by Dr. Carol Dweck
World-renowned Stanford University psychologist Carol Dweck explains why it’s not just our abilities and talent that bring us success–but whether we approach them with a fixed or growth mindset. She makes clear why praising intelligence and ability doesn’t foster self-esteem and lead to accomplishment, but may actually jeopardize success. With the right mindset, we can motivate our kids and help them to raise their grades, as well as reach our own goals–personal and professional. Dweck reveals what all great parents, teachers, CEOs, and athletes already know: how a simple idea about the brain can create a love of learning and a resilience that is the basis of great accomplishment in every area.
by Dr. Leonard Sax
Are boys and girls really that different? Twenty years ago, doctors and researchers didn’t think so. Back then, most experts believed that differences in how girls and boys behave are mainly due to differences in how they were treated by their parents, teachers, and friends. It’s hard to cling to that belief today. An avalanche of research over the past twenty years has shown that sex differences are more significant and profound than anybody guessed. Sex differences are real, biologically programmed, and important to how children are raised, disciplined, and educated. In Why Gender Matters, psychologist and family physician Dr. Leonard Sax leads parents through the mystifying world of gender differences by explaining the biologically different ways in which children think, feel, and act.
by Dr. Leonard Sax
Young women are at risk today. In Girls on the Edge, Dr. Leonard Sax shares stories of girls who look confident and strong on the outside but are fragile within. He shows why a growing proportion of teen and tween girls are confused about their sexual identity and obsessed with grades or Facebook. Sax provides parents with tools to help girls become confident women, along with practical tips on helping your daughter choose a sport, nurturing her spirit through female-centered activities, and more.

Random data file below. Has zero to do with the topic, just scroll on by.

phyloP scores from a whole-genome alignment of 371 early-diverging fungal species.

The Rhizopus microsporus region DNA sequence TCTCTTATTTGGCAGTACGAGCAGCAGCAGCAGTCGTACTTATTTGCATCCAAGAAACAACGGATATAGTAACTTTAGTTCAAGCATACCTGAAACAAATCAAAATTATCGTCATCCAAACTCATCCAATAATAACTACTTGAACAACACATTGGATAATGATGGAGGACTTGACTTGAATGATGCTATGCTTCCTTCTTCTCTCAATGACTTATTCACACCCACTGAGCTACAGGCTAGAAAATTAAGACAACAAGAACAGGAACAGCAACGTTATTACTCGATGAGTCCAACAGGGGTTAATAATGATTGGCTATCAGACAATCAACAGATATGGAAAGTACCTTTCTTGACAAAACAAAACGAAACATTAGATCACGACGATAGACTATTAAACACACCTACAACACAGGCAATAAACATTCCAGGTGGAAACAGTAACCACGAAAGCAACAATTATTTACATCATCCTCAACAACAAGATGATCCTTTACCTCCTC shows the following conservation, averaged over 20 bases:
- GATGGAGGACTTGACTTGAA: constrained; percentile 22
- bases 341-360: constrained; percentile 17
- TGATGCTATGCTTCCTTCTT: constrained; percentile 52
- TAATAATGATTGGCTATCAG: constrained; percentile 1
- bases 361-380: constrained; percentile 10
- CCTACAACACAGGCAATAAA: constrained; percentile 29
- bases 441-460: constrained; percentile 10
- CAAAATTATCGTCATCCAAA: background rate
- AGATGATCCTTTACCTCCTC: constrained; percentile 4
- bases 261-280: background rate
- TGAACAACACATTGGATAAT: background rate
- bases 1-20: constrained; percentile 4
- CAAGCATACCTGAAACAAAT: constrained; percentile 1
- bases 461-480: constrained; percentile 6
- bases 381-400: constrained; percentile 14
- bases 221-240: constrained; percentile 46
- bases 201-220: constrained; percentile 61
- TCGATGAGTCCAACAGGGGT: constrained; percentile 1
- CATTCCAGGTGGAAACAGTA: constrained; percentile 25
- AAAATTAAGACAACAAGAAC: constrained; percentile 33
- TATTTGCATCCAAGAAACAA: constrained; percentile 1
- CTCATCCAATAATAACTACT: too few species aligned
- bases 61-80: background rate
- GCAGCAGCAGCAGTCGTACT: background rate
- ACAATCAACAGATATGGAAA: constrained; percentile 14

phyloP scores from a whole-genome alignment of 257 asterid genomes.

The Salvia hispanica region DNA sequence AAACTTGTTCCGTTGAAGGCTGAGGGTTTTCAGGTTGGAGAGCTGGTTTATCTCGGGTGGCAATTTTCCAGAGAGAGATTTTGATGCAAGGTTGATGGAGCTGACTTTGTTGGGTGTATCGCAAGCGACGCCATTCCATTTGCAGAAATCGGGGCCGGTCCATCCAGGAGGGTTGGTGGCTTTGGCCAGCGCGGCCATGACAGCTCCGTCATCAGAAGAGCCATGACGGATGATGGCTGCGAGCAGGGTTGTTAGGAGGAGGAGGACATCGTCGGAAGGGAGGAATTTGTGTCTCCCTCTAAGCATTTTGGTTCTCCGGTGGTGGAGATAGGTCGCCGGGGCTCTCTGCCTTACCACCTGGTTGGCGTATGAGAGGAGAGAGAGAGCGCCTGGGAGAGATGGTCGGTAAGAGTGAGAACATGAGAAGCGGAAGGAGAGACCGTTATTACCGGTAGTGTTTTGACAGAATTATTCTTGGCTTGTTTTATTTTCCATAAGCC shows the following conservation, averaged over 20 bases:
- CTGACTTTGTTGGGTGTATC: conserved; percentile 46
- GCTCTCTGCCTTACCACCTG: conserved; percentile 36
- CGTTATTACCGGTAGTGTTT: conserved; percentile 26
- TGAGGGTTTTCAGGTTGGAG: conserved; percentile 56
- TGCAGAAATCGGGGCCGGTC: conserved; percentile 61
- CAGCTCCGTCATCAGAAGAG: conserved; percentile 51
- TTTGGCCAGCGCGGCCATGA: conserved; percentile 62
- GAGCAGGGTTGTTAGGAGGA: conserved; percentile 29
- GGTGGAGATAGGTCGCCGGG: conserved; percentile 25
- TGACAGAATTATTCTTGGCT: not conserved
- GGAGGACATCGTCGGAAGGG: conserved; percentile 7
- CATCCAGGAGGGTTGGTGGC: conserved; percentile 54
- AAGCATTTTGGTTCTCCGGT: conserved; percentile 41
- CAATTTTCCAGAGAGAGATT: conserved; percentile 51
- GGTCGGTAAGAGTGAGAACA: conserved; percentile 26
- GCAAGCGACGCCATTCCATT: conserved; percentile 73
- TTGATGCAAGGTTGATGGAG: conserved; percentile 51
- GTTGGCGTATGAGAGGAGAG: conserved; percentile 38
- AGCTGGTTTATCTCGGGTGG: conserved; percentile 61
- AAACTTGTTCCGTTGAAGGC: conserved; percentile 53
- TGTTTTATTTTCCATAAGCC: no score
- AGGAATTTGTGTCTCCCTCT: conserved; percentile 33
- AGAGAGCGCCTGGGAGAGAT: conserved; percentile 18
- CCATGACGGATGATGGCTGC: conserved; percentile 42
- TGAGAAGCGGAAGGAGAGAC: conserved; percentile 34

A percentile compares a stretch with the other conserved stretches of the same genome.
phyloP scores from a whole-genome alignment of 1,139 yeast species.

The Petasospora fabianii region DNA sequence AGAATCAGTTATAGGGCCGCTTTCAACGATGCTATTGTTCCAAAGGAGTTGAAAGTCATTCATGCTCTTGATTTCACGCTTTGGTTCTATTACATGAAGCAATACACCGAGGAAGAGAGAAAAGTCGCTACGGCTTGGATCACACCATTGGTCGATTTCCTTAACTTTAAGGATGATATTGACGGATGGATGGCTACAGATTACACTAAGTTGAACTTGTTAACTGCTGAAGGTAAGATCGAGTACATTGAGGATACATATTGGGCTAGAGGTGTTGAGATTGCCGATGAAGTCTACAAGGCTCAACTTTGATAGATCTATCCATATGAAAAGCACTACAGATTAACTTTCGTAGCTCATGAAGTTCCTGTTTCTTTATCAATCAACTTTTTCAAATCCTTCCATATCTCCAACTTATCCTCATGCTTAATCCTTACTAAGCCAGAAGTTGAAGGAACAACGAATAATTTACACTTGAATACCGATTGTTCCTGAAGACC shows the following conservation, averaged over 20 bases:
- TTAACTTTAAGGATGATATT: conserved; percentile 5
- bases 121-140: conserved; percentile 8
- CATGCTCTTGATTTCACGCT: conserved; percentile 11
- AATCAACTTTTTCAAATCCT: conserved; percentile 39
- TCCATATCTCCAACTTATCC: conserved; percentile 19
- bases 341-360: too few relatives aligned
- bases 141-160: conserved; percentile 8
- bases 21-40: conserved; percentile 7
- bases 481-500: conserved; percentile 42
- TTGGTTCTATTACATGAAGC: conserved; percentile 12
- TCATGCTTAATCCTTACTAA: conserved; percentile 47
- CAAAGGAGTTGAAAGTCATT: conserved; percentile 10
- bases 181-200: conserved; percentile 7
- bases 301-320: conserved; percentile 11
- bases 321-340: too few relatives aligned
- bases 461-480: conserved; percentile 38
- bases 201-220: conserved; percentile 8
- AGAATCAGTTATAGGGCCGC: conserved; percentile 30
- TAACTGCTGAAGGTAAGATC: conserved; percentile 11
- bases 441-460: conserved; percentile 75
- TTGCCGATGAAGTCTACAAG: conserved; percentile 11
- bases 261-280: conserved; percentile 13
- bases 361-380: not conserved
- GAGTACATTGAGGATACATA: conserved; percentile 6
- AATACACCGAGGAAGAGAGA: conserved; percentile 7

By Mary Pipher
As a therapist, Mary Pipher was becoming frustrated with the growing problems among adolescent girls. Why were so many of them turning to therapy in the first place? Why had these lovely and promising human beings fallen prey to depression, eating disorders, suicide attempts, and crushingly low self-esteem? The answer hit a nerve with Pipher, with parents, and with the girls themselves. Crashing and burning in a “developmental Bermuda Triangle,” they were coming of age in a media-saturated culture preoccupied with unrealistic ideals of beauty and images of dehumanized sex, a culture rife with addictions and sexually transmitted diseases. They were losing their resiliency and optimism in a “girl-poisoning” culture that propagated values at odds with those necessary to survive.
Told in the brave, fearless, and honest voices of the girls themselves who are emerging from the chaos of adolescence, Reviving Ophelia is a call to arms, offering important tactics, empathy, and strength, and urging a change where young hearts can flourish again, and rediscover and reengage their sense of self.
By Amber Brock
AGS faculty member Amber Brock (Player) is an author of historical fiction and a native of Spartanburg, SC. After graduating from Furman University, she completed an M.A. at the University of Georgia. Her time as a teacher at a girls’ school has made her an advocate for women’s education. She is a passionate student of history, an avid traveler, and “mom” to three rescue dogs. She lives with her husband, a fellow English teacher, in Atlanta, GA.